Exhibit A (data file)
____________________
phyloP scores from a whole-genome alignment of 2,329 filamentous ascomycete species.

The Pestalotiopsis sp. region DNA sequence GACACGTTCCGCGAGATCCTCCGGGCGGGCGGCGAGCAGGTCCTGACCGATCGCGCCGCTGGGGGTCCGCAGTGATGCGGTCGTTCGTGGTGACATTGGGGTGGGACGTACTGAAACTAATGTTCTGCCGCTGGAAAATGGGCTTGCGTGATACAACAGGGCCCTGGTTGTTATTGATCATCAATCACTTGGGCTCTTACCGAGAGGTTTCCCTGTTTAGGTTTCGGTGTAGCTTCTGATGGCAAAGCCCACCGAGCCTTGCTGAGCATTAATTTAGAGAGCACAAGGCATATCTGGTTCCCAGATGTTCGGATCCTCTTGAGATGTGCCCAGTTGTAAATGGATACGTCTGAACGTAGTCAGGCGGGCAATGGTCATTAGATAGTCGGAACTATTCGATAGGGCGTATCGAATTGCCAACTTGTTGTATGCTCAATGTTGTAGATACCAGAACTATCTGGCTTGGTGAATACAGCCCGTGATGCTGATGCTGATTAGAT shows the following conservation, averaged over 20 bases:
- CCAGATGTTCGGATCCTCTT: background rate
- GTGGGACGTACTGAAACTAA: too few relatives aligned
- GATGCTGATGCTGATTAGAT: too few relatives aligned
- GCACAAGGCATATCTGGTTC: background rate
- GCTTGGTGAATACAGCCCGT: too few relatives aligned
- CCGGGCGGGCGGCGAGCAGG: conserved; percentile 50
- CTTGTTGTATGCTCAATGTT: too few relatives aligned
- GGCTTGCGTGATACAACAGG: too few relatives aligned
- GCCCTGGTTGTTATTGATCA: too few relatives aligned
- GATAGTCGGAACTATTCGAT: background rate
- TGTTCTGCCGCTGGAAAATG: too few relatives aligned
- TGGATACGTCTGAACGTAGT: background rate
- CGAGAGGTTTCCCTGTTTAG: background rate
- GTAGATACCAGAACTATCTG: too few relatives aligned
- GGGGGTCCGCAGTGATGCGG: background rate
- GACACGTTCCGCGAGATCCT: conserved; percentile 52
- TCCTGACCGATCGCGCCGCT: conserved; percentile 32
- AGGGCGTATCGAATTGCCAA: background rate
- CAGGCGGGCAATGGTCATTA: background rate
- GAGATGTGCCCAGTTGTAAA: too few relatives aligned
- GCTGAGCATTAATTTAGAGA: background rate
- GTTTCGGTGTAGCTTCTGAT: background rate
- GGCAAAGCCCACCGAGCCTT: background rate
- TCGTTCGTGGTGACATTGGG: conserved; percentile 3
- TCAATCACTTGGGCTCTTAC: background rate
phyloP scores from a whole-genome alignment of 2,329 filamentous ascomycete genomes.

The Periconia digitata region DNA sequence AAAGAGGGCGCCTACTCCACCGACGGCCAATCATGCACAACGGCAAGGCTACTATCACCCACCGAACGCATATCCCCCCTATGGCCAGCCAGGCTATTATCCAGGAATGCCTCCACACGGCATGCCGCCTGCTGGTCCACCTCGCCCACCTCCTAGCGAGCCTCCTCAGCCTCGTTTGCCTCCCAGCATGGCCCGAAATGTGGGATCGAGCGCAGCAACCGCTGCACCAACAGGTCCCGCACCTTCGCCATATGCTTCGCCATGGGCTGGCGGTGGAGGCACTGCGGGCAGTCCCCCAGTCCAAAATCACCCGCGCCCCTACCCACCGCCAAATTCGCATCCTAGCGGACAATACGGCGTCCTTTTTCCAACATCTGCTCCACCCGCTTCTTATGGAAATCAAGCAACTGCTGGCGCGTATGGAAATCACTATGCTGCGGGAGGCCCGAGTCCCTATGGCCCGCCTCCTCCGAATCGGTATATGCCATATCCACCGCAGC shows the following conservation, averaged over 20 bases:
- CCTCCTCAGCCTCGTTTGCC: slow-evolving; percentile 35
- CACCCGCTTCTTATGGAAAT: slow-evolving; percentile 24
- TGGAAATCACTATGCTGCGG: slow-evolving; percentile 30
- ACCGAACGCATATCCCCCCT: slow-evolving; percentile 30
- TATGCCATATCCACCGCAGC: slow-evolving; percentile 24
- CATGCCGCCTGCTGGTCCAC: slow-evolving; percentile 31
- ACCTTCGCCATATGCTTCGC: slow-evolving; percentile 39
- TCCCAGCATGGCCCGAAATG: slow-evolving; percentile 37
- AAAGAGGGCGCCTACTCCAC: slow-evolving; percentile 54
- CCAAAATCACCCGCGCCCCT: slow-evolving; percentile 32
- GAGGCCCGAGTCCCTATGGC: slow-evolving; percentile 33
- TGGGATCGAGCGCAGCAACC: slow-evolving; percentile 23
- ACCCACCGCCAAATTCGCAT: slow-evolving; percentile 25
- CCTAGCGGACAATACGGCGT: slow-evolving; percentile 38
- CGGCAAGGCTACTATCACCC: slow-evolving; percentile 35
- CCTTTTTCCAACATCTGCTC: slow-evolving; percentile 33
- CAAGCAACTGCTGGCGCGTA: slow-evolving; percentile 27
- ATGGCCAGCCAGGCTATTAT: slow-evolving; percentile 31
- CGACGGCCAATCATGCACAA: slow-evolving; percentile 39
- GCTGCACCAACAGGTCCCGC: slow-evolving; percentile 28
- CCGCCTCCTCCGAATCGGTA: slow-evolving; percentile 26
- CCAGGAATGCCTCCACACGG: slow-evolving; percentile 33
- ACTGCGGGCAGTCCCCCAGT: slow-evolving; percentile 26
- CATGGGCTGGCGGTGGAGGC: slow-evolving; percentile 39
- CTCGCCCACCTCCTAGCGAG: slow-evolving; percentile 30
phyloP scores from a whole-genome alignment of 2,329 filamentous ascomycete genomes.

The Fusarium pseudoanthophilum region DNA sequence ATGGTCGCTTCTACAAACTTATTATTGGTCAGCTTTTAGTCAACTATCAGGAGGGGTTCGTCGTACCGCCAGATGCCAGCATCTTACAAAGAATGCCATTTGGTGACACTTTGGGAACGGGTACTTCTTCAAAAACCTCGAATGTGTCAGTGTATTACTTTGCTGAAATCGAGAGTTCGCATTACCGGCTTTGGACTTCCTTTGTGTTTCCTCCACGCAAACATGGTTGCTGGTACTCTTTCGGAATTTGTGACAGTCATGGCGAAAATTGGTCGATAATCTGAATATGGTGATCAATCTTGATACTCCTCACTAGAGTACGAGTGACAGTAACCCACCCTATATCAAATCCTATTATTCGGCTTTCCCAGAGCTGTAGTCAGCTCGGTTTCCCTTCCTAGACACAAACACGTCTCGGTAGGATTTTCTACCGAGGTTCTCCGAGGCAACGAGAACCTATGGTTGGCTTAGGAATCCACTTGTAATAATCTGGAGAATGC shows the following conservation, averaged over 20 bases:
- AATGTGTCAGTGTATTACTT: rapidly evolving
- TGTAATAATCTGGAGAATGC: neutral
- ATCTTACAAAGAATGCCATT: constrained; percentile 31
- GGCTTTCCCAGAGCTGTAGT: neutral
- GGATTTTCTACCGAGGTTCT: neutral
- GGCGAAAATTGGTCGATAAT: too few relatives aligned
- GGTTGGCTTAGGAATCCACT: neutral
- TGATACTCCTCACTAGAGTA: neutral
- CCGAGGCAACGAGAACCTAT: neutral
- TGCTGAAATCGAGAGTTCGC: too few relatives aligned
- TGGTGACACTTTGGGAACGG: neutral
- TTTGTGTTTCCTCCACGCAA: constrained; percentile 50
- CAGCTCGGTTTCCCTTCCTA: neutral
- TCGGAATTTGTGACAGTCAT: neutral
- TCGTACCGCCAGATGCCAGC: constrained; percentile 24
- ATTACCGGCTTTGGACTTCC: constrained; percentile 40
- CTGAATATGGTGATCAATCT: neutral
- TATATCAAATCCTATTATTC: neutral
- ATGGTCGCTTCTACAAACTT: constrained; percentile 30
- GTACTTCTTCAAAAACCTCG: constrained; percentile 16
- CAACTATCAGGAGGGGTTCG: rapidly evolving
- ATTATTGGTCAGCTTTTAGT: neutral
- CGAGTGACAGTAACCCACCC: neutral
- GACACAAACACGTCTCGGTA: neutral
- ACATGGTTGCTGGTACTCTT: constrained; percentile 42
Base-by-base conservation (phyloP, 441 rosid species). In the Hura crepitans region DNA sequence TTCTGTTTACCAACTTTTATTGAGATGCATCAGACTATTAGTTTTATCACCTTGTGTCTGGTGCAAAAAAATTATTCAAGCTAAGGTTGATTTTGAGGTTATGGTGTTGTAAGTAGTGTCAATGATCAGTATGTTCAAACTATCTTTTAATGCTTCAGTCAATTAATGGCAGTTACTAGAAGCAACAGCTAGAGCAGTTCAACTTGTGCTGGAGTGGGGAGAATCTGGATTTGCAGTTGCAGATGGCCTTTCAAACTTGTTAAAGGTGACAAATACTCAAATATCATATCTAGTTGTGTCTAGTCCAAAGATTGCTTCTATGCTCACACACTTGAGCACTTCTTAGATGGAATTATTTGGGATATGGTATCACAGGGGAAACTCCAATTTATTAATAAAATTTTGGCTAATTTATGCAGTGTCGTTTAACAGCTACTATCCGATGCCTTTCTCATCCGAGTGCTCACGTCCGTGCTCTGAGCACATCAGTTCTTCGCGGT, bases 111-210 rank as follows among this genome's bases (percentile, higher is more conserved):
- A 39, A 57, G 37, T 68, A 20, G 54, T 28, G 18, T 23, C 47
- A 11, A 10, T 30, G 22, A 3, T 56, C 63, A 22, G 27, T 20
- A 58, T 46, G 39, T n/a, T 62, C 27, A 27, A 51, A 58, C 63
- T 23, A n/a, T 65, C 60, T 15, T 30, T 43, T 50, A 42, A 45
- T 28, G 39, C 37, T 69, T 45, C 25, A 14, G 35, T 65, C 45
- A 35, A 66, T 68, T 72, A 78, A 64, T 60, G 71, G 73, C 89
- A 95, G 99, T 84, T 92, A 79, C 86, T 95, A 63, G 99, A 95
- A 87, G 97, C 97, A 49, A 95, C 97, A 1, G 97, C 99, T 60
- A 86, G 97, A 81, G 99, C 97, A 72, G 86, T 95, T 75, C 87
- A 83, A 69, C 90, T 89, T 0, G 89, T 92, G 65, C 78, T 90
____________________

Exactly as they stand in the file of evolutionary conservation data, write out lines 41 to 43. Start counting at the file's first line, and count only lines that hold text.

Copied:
- TGGGATCGAGCGCAGCAACC: slow-evolving; percentile 23
- ACCCACCGCCAAATTCGCAT: slow-evolving; percentile 25
- CCTAGCGGACAATACGGCGT: slow-evolving; percentile 38